CHP technologies

According to a recent article by Tom Kerr, the IEA Secretariat (Cogeneration & On-Site Power Production, September/October, 2007, p.27-35), natural gas remains the primary fuel for CHP applications – 40 per cent of CHP-generated electricity in the EU and 70 per cent in the USA, but coal, biomass and process wastes are also being used in many CHP applications.

However, the dominance of natural gas means that combustion turbines remain the predominant technology. As an example, in the EU this technology currently represent 38 per cent of CHP-generated power, and 67 per cent of installed capacity in the United States. For smaller-scale applications, other technologies are showing true promise. These include fuel cells, which have shown a efficiency of 90 per cent under CHP conditions, and are likely to play an important role in cogeneration in the medium to long-term. Although a cost barrier remains to be overcome with this technology, there are a number of companies currently exploring this area. They include Wärtsilä of Finland and Tognum of Germany.

Other proven technologies that look set to play a greater role in the future, again on the small scale, are Stirling engines and microturbines, although concerns regarding their efficiency, as well as cost constraints still remain.

Challenges facing CHP

As CHP continues its journey to achieving acceptance as a technology that can make a significant contribution to the world’s power generation mix it is unlikely to be a smooth one. CHP is facing several challenges that will need to be overcome before this can be happen, with the majority being regulatory or policy related rather than technology based. These include access to the grid, feed-in tariffs and siting and permitting. Clearly, new energy policies need to be introduced to give CHP a level playing field with more traditional generation technologies.

The continuing rise in gas prices is also having a profound effect on the economics of CHP. This, coupled with the growing interest in coal as a xheap fuel source, means that technological developments must become an priority in order for CHP to fulfil its potential.

What does the future hold?

The likely consensus is that CHP has a huge potential for future growth, and that through technological advances and by addressing some of the key barriers to its wider acceptance, its potential growth is likely to be realized.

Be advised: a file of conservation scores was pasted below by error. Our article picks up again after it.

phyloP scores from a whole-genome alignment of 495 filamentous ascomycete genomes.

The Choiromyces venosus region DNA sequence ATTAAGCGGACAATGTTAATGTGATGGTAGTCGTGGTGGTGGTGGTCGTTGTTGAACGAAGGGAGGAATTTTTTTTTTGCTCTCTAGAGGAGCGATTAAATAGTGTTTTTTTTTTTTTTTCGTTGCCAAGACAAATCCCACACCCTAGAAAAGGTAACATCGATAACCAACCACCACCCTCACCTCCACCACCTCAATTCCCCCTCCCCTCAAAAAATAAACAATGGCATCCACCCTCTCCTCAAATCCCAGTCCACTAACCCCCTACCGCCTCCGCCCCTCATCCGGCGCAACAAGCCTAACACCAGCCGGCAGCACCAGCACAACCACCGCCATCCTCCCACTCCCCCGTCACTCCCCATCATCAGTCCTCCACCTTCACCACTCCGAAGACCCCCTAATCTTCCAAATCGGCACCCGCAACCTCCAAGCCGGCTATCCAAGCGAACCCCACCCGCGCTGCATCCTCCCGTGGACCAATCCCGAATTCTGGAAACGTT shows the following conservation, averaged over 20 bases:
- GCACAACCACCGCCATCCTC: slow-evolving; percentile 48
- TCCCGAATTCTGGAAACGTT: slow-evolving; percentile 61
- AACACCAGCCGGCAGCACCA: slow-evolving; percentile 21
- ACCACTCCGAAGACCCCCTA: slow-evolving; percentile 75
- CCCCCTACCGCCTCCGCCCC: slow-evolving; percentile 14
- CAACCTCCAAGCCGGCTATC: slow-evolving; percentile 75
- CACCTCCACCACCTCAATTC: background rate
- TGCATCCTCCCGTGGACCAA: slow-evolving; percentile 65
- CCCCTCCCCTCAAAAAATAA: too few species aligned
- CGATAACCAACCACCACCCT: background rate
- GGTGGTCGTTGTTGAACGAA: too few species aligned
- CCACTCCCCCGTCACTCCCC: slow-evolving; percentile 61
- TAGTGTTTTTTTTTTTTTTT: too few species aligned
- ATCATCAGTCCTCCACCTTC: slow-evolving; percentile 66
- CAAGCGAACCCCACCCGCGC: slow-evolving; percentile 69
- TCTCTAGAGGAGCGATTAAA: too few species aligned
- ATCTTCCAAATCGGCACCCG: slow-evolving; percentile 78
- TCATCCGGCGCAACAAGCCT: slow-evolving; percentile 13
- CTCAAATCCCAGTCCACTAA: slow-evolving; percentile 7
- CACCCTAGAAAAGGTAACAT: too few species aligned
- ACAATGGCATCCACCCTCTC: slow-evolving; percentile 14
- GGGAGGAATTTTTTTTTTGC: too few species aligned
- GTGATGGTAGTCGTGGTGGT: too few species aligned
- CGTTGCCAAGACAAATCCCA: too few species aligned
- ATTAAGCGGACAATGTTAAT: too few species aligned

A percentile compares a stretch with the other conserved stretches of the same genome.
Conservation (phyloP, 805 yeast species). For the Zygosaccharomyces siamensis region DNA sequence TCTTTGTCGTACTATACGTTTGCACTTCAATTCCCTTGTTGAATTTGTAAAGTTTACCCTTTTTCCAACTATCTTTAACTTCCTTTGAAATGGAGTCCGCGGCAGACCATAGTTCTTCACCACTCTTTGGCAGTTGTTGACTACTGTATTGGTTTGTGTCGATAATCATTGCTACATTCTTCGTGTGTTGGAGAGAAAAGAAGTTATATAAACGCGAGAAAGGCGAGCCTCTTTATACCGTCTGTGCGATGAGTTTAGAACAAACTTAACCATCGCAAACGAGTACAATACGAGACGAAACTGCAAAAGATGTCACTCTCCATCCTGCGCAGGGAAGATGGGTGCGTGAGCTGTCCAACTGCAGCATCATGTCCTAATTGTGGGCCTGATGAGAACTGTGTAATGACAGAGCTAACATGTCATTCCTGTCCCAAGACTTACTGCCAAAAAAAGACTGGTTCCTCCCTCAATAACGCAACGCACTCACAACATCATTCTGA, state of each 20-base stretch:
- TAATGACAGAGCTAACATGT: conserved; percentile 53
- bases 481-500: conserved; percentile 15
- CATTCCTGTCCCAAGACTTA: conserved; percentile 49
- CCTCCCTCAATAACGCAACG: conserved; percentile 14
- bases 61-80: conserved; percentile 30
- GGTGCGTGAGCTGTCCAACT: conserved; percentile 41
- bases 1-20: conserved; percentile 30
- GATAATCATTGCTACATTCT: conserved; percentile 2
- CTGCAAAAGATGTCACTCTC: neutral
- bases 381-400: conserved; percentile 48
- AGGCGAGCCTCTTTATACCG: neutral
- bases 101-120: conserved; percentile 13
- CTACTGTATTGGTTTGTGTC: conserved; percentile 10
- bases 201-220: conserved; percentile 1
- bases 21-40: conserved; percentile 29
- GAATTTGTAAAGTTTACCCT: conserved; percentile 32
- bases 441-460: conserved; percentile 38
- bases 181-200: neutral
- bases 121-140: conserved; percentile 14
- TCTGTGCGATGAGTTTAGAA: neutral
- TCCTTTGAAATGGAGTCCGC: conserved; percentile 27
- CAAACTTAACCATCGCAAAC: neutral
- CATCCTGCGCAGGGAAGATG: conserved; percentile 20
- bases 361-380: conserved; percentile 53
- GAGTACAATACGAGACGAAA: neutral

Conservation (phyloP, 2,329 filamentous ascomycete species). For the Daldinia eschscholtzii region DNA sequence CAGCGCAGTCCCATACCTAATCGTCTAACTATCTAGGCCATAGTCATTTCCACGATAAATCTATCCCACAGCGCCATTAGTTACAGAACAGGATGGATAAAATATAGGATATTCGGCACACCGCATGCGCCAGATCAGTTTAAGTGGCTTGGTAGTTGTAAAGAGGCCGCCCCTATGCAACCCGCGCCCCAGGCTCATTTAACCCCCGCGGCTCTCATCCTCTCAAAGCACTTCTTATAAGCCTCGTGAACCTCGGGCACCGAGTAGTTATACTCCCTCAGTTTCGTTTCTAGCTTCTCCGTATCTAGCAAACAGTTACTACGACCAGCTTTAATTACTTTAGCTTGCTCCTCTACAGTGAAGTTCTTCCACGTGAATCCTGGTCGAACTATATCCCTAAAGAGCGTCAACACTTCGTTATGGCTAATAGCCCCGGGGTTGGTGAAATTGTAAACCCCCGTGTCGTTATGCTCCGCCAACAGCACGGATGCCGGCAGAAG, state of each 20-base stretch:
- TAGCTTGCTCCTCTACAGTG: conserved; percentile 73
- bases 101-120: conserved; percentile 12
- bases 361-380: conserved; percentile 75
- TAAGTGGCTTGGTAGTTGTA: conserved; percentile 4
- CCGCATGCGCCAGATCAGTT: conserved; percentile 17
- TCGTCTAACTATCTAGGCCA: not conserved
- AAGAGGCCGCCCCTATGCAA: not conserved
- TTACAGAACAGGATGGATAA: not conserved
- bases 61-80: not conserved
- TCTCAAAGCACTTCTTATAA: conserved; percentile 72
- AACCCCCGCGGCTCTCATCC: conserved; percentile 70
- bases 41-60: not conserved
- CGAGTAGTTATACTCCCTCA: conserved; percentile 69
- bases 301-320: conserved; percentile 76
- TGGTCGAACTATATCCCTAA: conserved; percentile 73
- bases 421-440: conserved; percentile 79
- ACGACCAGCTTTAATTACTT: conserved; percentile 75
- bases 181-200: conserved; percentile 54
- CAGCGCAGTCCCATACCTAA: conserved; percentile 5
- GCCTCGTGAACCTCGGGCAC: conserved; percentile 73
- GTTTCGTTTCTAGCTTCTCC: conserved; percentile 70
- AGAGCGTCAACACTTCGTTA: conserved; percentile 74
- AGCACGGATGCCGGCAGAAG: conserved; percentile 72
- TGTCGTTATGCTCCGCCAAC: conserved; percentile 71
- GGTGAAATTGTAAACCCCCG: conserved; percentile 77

Currently, no global estimates for the potential of CHP exist, although a number of country and region-specific studies have been conducted. However, it is difficult to compare these studies because each differs in their definitions, methodologies, system boundaries and technology assumptions.

However, in his article Kerr took an overview and presented the following findings. The potential for CHP in the United States is estimated to be between 48 GW and 88 GW, but this only covers large-scale systems. In Europe, the CHP potential has been estimated to be double the current installed CHP capacity. Some studies estimate the maximum potential by 2020 will be 252 GW, of which approximately 200 GW will be from the EU-bloc. While others estimate that there is approximately 150 GW of remaining CHP potential in the region, half of which is in the manufacturing sector.

Unfortunately, studies currently available from other regions and countries are limited and unreliable. However, there is anecdotal evidence that in regions such as South America (particularly in Brazil) and in Asian countries, such as Thailand, a lot of optimism exists for the future potential for biomass fired cogeneration. Indeed, the Thai energy minister recently indicated that the government is keen to promote cogeneration projects through small independent power producers.

Cogeneration or CHP can play a key role in the world’s future energy supply, but it is dependent on continued technology advancement, improved economics and the introduction of new energy policies that provide a level playing field for CHP. There is little doubt that the removal of barriers regarding grid access and the introduction of more competitive feed-in tariffs will help the expansion of industrial CHP in many parts of the world.